Jitterbug Perfume, Tom Robbins
“The beet is the most intense of vegetables. The radish, admittedly, is more feverish, but the fire of the radish is a cold fire, the fire of discontent, not of passion. Tomatoes are lusty enough, yet there runs through tomatoes an undercurrent of frivolity. Beets are deadly serious.” -Tom Robbins, Jitterbug Perfume
Today is January 17, which means that there are only six more months until the country’s most underrated of the unofficial holidays: National Eat Your Vegetables Day. And in honor of all things legume, I will inaugurate this column, Book to Make You Look Like:___, by dedicating the first feature to the most brilliantly phantasmagoric novel to ever lionize a rooted vegetable.
But first, some important things to know about the beet:
1. Aside from its international superstardom as a cross-continental delicacy, it also
2. Reduces the risk of heart disease, and
3. Can turn your pee pink (I am hoping that, instead, eating enough beets will turn my skin the color of roses, like flamingos and shrimp. Let us, for the moment, suspend the laws of reality).
I understand why everyone loves the beet, Tom Robbins definitely loves the beet, and you should too. Jitterbug Perfume is Robbins’ ode to our favorite vegetable, and this is mine.
Jitterbug Perfume is a sweeping, self-described epic that spans the literal ages and contains four distinct story lines that feature handsome perfumers in Paris and lesbian waitresses in Seattle (with whom, as a fellow host at a Mexican restaurant, I sympathize with immensely). Usually if an author tries to “describe” him/herself as anything I will automatically add them to my mental shit list. But it is. Jitterbug Perfume is an epic epic. It is a world where nymphs feed you figs on a bed of moss, casual run-ins with Einstein are the norm, and beets appear on your doorstep at ungodly hours of the night.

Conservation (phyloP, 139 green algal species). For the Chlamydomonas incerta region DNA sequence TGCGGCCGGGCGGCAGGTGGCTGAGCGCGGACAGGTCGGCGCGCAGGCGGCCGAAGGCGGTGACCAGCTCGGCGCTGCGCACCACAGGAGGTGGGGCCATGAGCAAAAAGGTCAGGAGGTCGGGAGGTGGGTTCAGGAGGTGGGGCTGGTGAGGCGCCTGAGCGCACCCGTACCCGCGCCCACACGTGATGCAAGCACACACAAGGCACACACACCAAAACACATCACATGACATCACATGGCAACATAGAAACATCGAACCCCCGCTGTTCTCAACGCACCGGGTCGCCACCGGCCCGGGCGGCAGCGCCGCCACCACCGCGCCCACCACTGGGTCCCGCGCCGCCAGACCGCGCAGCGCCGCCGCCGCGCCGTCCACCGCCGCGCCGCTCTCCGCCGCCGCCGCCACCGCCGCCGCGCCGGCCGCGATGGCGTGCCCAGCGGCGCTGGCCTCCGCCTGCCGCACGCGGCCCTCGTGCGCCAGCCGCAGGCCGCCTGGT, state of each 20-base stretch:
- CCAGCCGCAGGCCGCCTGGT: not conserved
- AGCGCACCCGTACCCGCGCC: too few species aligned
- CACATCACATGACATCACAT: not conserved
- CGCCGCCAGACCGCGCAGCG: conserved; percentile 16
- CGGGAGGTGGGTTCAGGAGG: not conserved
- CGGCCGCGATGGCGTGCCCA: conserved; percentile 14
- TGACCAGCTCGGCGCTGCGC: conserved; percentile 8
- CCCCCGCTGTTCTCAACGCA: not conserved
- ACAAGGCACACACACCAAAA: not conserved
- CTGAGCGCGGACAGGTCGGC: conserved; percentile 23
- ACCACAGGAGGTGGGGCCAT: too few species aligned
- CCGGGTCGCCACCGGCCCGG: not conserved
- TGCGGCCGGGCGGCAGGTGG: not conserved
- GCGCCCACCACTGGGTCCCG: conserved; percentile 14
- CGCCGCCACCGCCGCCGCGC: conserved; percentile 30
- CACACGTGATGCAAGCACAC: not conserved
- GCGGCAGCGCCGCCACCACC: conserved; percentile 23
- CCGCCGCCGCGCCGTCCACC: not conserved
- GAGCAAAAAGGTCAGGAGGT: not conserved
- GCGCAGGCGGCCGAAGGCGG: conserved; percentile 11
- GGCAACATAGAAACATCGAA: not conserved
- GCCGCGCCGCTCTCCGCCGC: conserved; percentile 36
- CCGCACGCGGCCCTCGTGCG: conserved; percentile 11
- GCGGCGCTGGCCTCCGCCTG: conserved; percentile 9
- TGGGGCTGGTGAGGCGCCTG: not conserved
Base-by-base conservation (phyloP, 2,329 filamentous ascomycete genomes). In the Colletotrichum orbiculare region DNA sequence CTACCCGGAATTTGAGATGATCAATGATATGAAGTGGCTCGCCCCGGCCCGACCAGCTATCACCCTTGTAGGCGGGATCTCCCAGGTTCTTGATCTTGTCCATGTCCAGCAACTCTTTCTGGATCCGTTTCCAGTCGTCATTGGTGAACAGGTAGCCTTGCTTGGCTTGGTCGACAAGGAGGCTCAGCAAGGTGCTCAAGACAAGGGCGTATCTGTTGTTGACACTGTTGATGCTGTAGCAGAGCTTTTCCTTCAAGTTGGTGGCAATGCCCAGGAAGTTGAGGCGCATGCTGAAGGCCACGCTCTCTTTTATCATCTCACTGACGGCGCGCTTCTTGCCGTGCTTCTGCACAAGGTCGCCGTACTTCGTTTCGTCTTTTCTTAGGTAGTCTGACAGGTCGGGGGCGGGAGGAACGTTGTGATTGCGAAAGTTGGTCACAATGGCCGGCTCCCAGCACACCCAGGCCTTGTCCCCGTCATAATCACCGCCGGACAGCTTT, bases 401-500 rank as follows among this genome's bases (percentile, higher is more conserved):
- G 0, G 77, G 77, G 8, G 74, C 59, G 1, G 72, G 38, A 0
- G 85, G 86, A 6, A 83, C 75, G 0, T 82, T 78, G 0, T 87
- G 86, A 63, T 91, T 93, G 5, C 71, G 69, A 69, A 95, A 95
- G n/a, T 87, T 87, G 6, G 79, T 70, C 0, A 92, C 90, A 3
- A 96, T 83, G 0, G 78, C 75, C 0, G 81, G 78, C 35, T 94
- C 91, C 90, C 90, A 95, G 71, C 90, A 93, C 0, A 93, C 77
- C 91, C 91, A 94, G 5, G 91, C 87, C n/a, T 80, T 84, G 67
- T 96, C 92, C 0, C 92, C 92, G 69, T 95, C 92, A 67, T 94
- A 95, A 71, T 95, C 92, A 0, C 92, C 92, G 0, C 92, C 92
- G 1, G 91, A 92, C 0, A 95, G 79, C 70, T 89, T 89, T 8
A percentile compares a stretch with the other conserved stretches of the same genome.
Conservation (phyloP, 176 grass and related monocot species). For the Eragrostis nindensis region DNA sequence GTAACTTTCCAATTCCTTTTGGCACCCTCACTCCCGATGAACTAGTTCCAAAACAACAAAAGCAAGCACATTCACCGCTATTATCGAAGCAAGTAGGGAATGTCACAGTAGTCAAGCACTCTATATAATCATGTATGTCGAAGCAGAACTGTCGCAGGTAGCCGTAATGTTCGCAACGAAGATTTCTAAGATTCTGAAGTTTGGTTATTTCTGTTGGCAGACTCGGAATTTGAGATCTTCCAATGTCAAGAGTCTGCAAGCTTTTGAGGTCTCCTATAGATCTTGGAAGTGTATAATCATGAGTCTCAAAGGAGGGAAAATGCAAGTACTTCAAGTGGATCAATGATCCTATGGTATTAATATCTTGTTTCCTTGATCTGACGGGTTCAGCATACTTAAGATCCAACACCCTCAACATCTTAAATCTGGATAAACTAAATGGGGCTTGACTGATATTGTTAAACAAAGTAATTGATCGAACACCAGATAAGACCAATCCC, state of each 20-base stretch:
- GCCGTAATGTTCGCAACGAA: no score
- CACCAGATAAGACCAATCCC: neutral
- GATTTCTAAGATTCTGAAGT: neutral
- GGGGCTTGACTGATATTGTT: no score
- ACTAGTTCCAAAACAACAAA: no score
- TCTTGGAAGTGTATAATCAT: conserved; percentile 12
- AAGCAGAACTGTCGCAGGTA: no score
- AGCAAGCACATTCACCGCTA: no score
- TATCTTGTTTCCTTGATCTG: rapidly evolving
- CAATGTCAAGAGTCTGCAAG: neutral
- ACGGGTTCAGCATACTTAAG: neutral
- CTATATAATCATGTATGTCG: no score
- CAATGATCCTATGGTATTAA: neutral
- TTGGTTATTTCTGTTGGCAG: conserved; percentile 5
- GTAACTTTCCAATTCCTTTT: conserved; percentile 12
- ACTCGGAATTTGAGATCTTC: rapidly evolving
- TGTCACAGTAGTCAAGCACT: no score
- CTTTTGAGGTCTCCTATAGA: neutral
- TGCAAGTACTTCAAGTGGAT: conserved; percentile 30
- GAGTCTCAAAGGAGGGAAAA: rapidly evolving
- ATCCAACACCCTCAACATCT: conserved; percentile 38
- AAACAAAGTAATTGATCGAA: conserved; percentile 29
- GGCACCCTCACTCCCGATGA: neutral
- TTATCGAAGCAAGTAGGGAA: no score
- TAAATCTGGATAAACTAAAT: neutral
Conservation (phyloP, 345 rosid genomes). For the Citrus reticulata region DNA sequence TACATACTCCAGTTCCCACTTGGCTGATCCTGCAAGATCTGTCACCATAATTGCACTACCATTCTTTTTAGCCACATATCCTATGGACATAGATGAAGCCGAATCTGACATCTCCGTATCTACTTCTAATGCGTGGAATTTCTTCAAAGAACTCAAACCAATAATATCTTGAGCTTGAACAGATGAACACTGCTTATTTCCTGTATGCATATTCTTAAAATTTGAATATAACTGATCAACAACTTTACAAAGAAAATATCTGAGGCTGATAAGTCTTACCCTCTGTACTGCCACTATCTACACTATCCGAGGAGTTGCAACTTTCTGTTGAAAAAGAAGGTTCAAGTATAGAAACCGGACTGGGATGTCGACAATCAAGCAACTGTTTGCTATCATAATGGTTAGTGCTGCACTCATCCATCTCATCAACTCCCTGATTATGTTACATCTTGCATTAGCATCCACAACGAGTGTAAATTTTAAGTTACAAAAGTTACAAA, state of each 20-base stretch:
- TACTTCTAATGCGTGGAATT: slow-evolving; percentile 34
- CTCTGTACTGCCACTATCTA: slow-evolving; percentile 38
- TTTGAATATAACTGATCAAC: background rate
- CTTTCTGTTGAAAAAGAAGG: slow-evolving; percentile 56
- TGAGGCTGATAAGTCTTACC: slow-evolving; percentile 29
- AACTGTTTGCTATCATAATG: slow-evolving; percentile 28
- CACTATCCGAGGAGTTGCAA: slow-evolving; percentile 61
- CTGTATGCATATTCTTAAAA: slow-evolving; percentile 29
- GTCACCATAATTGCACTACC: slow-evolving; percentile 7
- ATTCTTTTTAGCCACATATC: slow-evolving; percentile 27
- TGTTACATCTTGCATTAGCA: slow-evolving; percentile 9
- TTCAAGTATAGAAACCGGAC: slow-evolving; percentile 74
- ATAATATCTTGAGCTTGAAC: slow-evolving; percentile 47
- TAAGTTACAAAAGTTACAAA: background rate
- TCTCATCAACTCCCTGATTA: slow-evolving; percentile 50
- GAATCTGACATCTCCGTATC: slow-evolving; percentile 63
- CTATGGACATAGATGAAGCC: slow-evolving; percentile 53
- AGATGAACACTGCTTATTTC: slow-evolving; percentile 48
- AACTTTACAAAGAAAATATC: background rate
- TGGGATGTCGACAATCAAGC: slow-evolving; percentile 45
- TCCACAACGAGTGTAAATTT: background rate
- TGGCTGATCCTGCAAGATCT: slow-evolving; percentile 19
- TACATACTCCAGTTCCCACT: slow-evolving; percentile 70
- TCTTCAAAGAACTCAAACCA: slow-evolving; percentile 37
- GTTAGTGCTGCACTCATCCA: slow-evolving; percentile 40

But more about the vegetable later.
Our (semi-but-mostly-anti)hero, Alobar, is the sex-crazed king of a central European township in 8th century C.E., who, after a brush with regicide, hilariously embarks on a quest to discover the key to immortality (with, of course, the assistance of mythical immortality doctors who may or may not live in the caves of Eurasia). He and his soon-to-be-wife Kudra, a voluptuous Hindu widow obsessed with dousing herself in various scented oils, attempt his feat with the help of goat-god Pan. Beets play a significant role in this.
Alobar stumbles and squawks through 1200+ years of history, ignorantly asshole-ing his way through life, gracelessly divesting others of their social comfort in anachronistic ways that, without context, will make us cringe. Alobar is a caged bird, vis-a-vis Miley in “Can’t Be Tamed,” and Jitterbug Perfume is the telling of his unleashing. The Universe, and beyond, is his playground: he travels through dozens of independent kingdoms and nations, three continents, and the occasional astral plane of time and/or death. But he does so in a way that doesn’t make you stop halfway through to question Robbins’ authority to create such heinous circumstances.
This is the reason Jitterbug Perfume can get it any time, anywhere: there is no question that the novel’s situational parameters are unrealistic. But Robbins’ literary world–his characters, motives, dialogue, desires–is not.
Robbins is an artist: he flirts with the fantastical, playful, childlike daydreams we thought we’d squashed after puberty hit. He forces us to think in color and teaches us what it means to be a sentient, emotional creature. Because aside from explaining why frequent sex, hot baths, slow breathing, and eating beets can lengthen your life span, he also forces us to reevaluate the traditions of our respective cultures. Jitterbug Perfume is a book that really shouldn’t work. But it does.
a) read the damn book and b) eat your vegetables, kids.
I will end this in a way that would make Robbins proud:
Flamingo, flamingoing, flamingone.*
*But not permanently. Check back next Friday for another Book to Make You Look Like:_____.